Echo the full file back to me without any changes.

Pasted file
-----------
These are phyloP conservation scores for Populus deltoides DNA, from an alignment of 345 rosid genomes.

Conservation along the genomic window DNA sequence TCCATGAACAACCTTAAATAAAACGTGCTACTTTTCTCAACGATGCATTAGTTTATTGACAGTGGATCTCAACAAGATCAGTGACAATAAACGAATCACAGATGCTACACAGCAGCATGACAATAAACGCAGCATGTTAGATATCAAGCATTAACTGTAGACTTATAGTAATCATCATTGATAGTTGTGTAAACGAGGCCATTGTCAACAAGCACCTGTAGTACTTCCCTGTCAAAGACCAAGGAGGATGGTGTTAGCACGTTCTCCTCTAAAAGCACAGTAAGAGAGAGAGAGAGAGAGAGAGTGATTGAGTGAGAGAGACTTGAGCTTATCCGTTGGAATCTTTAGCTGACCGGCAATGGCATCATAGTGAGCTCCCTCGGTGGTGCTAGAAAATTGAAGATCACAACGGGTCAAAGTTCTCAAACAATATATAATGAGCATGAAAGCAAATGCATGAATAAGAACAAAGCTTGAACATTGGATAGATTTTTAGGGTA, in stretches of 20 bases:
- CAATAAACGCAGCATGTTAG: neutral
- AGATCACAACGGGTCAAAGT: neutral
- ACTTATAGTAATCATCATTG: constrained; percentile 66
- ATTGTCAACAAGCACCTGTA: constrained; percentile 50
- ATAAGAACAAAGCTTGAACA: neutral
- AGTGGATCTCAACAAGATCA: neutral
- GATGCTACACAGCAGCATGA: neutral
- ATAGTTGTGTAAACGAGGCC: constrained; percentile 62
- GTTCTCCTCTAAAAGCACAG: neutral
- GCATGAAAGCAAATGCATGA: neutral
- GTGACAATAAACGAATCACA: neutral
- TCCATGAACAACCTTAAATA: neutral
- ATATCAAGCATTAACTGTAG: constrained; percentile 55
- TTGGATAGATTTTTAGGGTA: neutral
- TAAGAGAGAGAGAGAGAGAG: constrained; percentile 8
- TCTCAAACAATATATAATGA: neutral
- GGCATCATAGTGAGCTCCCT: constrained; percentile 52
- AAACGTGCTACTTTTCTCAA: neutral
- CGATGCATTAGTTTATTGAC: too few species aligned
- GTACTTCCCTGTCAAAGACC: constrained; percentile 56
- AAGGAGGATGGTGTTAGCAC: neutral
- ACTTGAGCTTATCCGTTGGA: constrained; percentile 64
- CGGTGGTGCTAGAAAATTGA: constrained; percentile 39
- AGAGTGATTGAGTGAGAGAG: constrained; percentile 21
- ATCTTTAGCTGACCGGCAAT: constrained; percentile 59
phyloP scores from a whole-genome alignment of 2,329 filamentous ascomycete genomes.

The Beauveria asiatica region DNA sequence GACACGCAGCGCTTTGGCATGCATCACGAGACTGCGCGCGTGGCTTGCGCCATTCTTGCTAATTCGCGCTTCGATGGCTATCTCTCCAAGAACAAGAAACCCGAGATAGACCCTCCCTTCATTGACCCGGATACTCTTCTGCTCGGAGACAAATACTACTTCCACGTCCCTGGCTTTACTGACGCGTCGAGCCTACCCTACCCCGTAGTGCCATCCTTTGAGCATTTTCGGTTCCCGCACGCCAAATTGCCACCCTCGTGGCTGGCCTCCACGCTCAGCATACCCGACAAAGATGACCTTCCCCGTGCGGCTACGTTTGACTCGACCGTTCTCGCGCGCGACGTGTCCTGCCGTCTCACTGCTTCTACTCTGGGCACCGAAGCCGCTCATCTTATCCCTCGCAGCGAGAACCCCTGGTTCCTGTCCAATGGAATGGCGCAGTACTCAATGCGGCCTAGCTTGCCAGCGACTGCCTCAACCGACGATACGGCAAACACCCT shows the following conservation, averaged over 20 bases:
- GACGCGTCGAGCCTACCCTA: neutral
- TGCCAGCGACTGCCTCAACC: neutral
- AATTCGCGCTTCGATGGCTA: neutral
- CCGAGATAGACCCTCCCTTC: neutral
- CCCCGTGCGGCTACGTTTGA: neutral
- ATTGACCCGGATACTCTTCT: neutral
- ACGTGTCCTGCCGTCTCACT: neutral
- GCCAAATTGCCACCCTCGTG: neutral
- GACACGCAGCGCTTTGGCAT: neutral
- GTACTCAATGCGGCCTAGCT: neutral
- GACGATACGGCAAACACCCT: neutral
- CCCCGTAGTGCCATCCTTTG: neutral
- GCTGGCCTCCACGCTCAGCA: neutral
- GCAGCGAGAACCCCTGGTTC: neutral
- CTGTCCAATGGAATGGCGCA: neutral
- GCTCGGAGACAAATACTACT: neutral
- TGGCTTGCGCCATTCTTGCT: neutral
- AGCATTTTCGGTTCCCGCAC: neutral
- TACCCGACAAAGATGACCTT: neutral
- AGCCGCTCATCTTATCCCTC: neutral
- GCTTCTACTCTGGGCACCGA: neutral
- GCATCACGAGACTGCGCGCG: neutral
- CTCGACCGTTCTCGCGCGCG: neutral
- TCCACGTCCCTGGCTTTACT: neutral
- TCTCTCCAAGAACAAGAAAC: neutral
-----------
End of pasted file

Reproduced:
These are phyloP conservation scores for Populus deltoides DNA, from an alignment of 345 rosid genomes.

Conservation along the genomic window DNA sequence TCCATGAACAACCTTAAATAAAACGTGCTACTTTTCTCAACGATGCATTAGTTTATTGACAGTGGATCTCAACAAGATCAGTGACAATAAACGAATCACAGATGCTACACAGCAGCATGACAATAAACGCAGCATGTTAGATATCAAGCATTAACTGTAGACTTATAGTAATCATCATTGATAGTTGTGTAAACGAGGCCATTGTCAACAAGCACCTGTAGTACTTCCCTGTCAAAGACCAAGGAGGATGGTGTTAGCACGTTCTCCTCTAAAAGCACAGTAAGAGAGAGAGAGAGAGAGAGAGTGATTGAGTGAGAGAGACTTGAGCTTATCCGTTGGAATCTTTAGCTGACCGGCAATGGCATCATAGTGAGCTCCCTCGGTGGTGCTAGAAAATTGAAGATCACAACGGGTCAAAGTTCTCAAACAATATATAATGAGCATGAAAGCAAATGCATGAATAAGAACAAAGCTTGAACATTGGATAGATTTTTAGGGTA, in stretches of 20 bases:
- CAATAAACGCAGCATGTTAG: neutral
- AGATCACAACGGGTCAAAGT: neutral
- ACTTATAGTAATCATCATTG: constrained; percentile 66
- ATTGTCAACAAGCACCTGTA: constrained; percentile 50
- ATAAGAACAAAGCTTGAACA: neutral
- AGTGGATCTCAACAAGATCA: neutral
- GATGCTACACAGCAGCATGA: neutral
- ATAGTTGTGTAAACGAGGCC: constrained; percentile 62
- GTTCTCCTCTAAAAGCACAG: neutral
- GCATGAAAGCAAATGCATGA: neutral
- GTGACAATAAACGAATCACA: neutral
- TCCATGAACAACCTTAAATA: neutral
- ATATCAAGCATTAACTGTAG: constrained; percentile 55
- TTGGATAGATTTTTAGGGTA: neutral
- TAAGAGAGAGAGAGAGAGAG: constrained; percentile 8
- TCTCAAACAATATATAATGA: neutral
- GGCATCATAGTGAGCTCCCT: constrained; percentile 52
- AAACGTGCTACTTTTCTCAA: neutral
- CGATGCATTAGTTTATTGAC: too few species aligned
- GTACTTCCCTGTCAAAGACC: constrained; percentile 56
- AAGGAGGATGGTGTTAGCAC: neutral
- ACTTGAGCTTATCCGTTGGA: constrained; percentile 64
- CGGTGGTGCTAGAAAATTGA: constrained; percentile 39
- AGAGTGATTGAGTGAGAGAG: constrained; percentile 21
- ATCTTTAGCTGACCGGCAAT: constrained; percentile 59
phyloP scores from a whole-genome alignment of 2,329 filamentous ascomycete genomes.

The Beauveria asiatica region DNA sequence GACACGCAGCGCTTTGGCATGCATCACGAGACTGCGCGCGTGGCTTGCGCCATTCTTGCTAATTCGCGCTTCGATGGCTATCTCTCCAAGAACAAGAAACCCGAGATAGACCCTCCCTTCATTGACCCGGATACTCTTCTGCTCGGAGACAAATACTACTTCCACGTCCCTGGCTTTACTGACGCGTCGAGCCTACCCTACCCCGTAGTGCCATCCTTTGAGCATTTTCGGTTCCCGCACGCCAAATTGCCACCCTCGTGGCTGGCCTCCACGCTCAGCATACCCGACAAAGATGACCTTCCCCGTGCGGCTACGTTTGACTCGACCGTTCTCGCGCGCGACGTGTCCTGCCGTCTCACTGCTTCTACTCTGGGCACCGAAGCCGCTCATCTTATCCCTCGCAGCGAGAACCCCTGGTTCCTGTCCAATGGAATGGCGCAGTACTCAATGCGGCCTAGCTTGCCAGCGACTGCCTCAACCGACGATACGGCAAACACCCT shows the following conservation, averaged over 20 bases:
- GACGCGTCGAGCCTACCCTA: neutral
- TGCCAGCGACTGCCTCAACC: neutral
- AATTCGCGCTTCGATGGCTA: neutral
- CCGAGATAGACCCTCCCTTC: neutral
- CCCCGTGCGGCTACGTTTGA: neutral
- ATTGACCCGGATACTCTTCT: neutral
- ACGTGTCCTGCCGTCTCACT: neutral
- GCCAAATTGCCACCCTCGTG: neutral
- GACACGCAGCGCTTTGGCAT: neutral
- GTACTCAATGCGGCCTAGCT: neutral
- GACGATACGGCAAACACCCT: neutral
- CCCCGTAGTGCCATCCTTTG: neutral
- GCTGGCCTCCACGCTCAGCA: neutral
- GCAGCGAGAACCCCTGGTTC: neutral
- CTGTCCAATGGAATGGCGCA: neutral
- GCTCGGAGACAAATACTACT: neutral
- TGGCTTGCGCCATTCTTGCT: neutral
- AGCATTTTCGGTTCCCGCAC: neutral
- TACCCGACAAAGATGACCTT: neutral
- AGCCGCTCATCTTATCCCTC: neutral
- GCTTCTACTCTGGGCACCGA: neutral
- GCATCACGAGACTGCGCGCG: neutral
- CTCGACCGTTCTCGCGCGCG: neutral
- TCCACGTCCCTGGCTTTACT: neutral
- TCTCTCCAAGAACAAGAAAC: neutral